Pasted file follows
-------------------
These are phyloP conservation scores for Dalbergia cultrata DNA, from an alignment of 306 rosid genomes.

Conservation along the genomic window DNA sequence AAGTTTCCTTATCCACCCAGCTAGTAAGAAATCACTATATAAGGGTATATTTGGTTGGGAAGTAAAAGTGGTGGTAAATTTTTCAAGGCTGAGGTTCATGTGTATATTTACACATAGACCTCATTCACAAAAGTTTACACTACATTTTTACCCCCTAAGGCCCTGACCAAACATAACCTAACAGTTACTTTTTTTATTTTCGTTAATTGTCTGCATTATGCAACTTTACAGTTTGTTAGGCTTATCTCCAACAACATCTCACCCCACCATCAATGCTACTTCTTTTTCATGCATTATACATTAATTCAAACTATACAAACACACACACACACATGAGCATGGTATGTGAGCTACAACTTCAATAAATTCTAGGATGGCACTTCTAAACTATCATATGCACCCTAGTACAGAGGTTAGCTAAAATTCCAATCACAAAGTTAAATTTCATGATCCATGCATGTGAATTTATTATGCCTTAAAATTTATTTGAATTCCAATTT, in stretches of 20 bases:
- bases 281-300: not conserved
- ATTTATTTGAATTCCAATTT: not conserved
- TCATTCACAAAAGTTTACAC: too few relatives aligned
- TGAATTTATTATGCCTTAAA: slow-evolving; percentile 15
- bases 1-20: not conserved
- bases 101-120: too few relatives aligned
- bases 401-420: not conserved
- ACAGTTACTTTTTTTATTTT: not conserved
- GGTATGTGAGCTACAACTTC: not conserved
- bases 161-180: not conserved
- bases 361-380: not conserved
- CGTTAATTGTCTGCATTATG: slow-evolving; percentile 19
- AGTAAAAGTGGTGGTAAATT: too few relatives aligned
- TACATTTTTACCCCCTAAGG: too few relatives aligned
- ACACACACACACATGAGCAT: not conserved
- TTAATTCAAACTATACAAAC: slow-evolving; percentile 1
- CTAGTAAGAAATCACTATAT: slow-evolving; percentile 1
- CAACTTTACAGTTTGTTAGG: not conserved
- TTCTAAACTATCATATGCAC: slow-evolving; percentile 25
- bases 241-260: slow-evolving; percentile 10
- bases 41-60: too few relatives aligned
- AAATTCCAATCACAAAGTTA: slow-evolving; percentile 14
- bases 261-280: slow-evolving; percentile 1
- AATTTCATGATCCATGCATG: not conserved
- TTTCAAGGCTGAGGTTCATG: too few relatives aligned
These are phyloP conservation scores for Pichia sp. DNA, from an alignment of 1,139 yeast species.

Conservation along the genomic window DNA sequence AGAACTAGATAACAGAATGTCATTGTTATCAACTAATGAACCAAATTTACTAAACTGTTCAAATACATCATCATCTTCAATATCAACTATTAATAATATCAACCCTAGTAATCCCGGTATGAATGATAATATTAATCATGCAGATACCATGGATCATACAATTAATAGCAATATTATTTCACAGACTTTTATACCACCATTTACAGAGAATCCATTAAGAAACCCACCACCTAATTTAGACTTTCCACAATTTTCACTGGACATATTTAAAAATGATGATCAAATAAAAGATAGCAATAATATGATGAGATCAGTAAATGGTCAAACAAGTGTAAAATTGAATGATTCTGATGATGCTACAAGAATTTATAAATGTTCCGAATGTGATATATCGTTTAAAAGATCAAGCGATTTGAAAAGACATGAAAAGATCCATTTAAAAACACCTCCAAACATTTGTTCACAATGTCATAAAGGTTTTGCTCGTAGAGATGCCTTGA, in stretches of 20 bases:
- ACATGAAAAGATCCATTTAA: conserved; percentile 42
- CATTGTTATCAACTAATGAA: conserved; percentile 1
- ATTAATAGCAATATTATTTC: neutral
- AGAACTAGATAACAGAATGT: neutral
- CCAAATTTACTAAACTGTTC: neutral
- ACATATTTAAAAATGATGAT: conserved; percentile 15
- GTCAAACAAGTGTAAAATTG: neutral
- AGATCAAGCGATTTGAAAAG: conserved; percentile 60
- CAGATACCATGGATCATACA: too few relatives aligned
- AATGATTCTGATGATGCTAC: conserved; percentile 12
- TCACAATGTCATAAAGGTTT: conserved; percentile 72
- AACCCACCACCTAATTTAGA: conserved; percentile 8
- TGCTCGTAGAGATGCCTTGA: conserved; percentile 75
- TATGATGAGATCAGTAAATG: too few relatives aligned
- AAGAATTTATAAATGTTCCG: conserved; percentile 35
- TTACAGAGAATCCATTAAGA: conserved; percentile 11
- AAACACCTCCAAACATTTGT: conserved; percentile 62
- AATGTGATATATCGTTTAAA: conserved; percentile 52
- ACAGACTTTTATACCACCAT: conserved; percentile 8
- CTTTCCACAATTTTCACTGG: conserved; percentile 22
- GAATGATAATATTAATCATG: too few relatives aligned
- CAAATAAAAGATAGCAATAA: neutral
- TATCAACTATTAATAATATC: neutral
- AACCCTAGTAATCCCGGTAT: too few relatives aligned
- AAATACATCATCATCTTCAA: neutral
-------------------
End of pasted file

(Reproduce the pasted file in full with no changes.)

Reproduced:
These are phyloP conservation scores for Dalbergia cultrata DNA, from an alignment of 306 rosid genomes.

Conservation along the genomic window DNA sequence AAGTTTCCTTATCCACCCAGCTAGTAAGAAATCACTATATAAGGGTATATTTGGTTGGGAAGTAAAAGTGGTGGTAAATTTTTCAAGGCTGAGGTTCATGTGTATATTTACACATAGACCTCATTCACAAAAGTTTACACTACATTTTTACCCCCTAAGGCCCTGACCAAACATAACCTAACAGTTACTTTTTTTATTTTCGTTAATTGTCTGCATTATGCAACTTTACAGTTTGTTAGGCTTATCTCCAACAACATCTCACCCCACCATCAATGCTACTTCTTTTTCATGCATTATACATTAATTCAAACTATACAAACACACACACACACATGAGCATGGTATGTGAGCTACAACTTCAATAAATTCTAGGATGGCACTTCTAAACTATCATATGCACCCTAGTACAGAGGTTAGCTAAAATTCCAATCACAAAGTTAAATTTCATGATCCATGCATGTGAATTTATTATGCCTTAAAATTTATTTGAATTCCAATTT, in stretches of 20 bases:
- bases 281-300: not conserved
- ATTTATTTGAATTCCAATTT: not conserved
- TCATTCACAAAAGTTTACAC: too few relatives aligned
- TGAATTTATTATGCCTTAAA: slow-evolving; percentile 15
- bases 1-20: not conserved
- bases 101-120: too few relatives aligned
- bases 401-420: not conserved
- ACAGTTACTTTTTTTATTTT: not conserved
- GGTATGTGAGCTACAACTTC: not conserved
- bases 161-180: not conserved
- bases 361-380: not conserved
- CGTTAATTGTCTGCATTATG: slow-evolving; percentile 19
- AGTAAAAGTGGTGGTAAATT: too few relatives aligned
- TACATTTTTACCCCCTAAGG: too few relatives aligned
- ACACACACACACATGAGCAT: not conserved
- TTAATTCAAACTATACAAAC: slow-evolving; percentile 1
- CTAGTAAGAAATCACTATAT: slow-evolving; percentile 1
- CAACTTTACAGTTTGTTAGG: not conserved
- TTCTAAACTATCATATGCAC: slow-evolving; percentile 25
- bases 241-260: slow-evolving; percentile 10
- bases 41-60: too few relatives aligned
- AAATTCCAATCACAAAGTTA: slow-evolving; percentile 14
- bases 261-280: slow-evolving; percentile 1
- AATTTCATGATCCATGCATG: not conserved
- TTTCAAGGCTGAGGTTCATG: too few relatives aligned
These are phyloP conservation scores for Pichia sp. DNA, from an alignment of 1,139 yeast species.

Conservation along the genomic window DNA sequence AGAACTAGATAACAGAATGTCATTGTTATCAACTAATGAACCAAATTTACTAAACTGTTCAAATACATCATCATCTTCAATATCAACTATTAATAATATCAACCCTAGTAATCCCGGTATGAATGATAATATTAATCATGCAGATACCATGGATCATACAATTAATAGCAATATTATTTCACAGACTTTTATACCACCATTTACAGAGAATCCATTAAGAAACCCACCACCTAATTTAGACTTTCCACAATTTTCACTGGACATATTTAAAAATGATGATCAAATAAAAGATAGCAATAATATGATGAGATCAGTAAATGGTCAAACAAGTGTAAAATTGAATGATTCTGATGATGCTACAAGAATTTATAAATGTTCCGAATGTGATATATCGTTTAAAAGATCAAGCGATTTGAAAAGACATGAAAAGATCCATTTAAAAACACCTCCAAACATTTGTTCACAATGTCATAAAGGTTTTGCTCGTAGAGATGCCTTGA, in stretches of 20 bases:
- ACATGAAAAGATCCATTTAA: conserved; percentile 42
- CATTGTTATCAACTAATGAA: conserved; percentile 1
- ATTAATAGCAATATTATTTC: neutral
- AGAACTAGATAACAGAATGT: neutral
- CCAAATTTACTAAACTGTTC: neutral
- ACATATTTAAAAATGATGAT: conserved; percentile 15
- GTCAAACAAGTGTAAAATTG: neutral
- AGATCAAGCGATTTGAAAAG: conserved; percentile 60
- CAGATACCATGGATCATACA: too few relatives aligned
- AATGATTCTGATGATGCTAC: conserved; percentile 12
- TCACAATGTCATAAAGGTTT: conserved; percentile 72
- AACCCACCACCTAATTTAGA: conserved; percentile 8
- TGCTCGTAGAGATGCCTTGA: conserved; percentile 75
- TATGATGAGATCAGTAAATG: too few relatives aligned
- AAGAATTTATAAATGTTCCG: conserved; percentile 35
- TTACAGAGAATCCATTAAGA: conserved; percentile 11
- AAACACCTCCAAACATTTGT: conserved; percentile 62
- AATGTGATATATCGTTTAAA: conserved; percentile 52
- ACAGACTTTTATACCACCAT: conserved; percentile 8
- CTTTCCACAATTTTCACTGG: conserved; percentile 22
- GAATGATAATATTAATCATG: too few relatives aligned
- CAAATAAAAGATAGCAATAA: neutral
- TATCAACTATTAATAATATC: neutral
- AACCCTAGTAATCCCGGTAT: too few relatives aligned
- AAATACATCATCATCTTCAA: neutral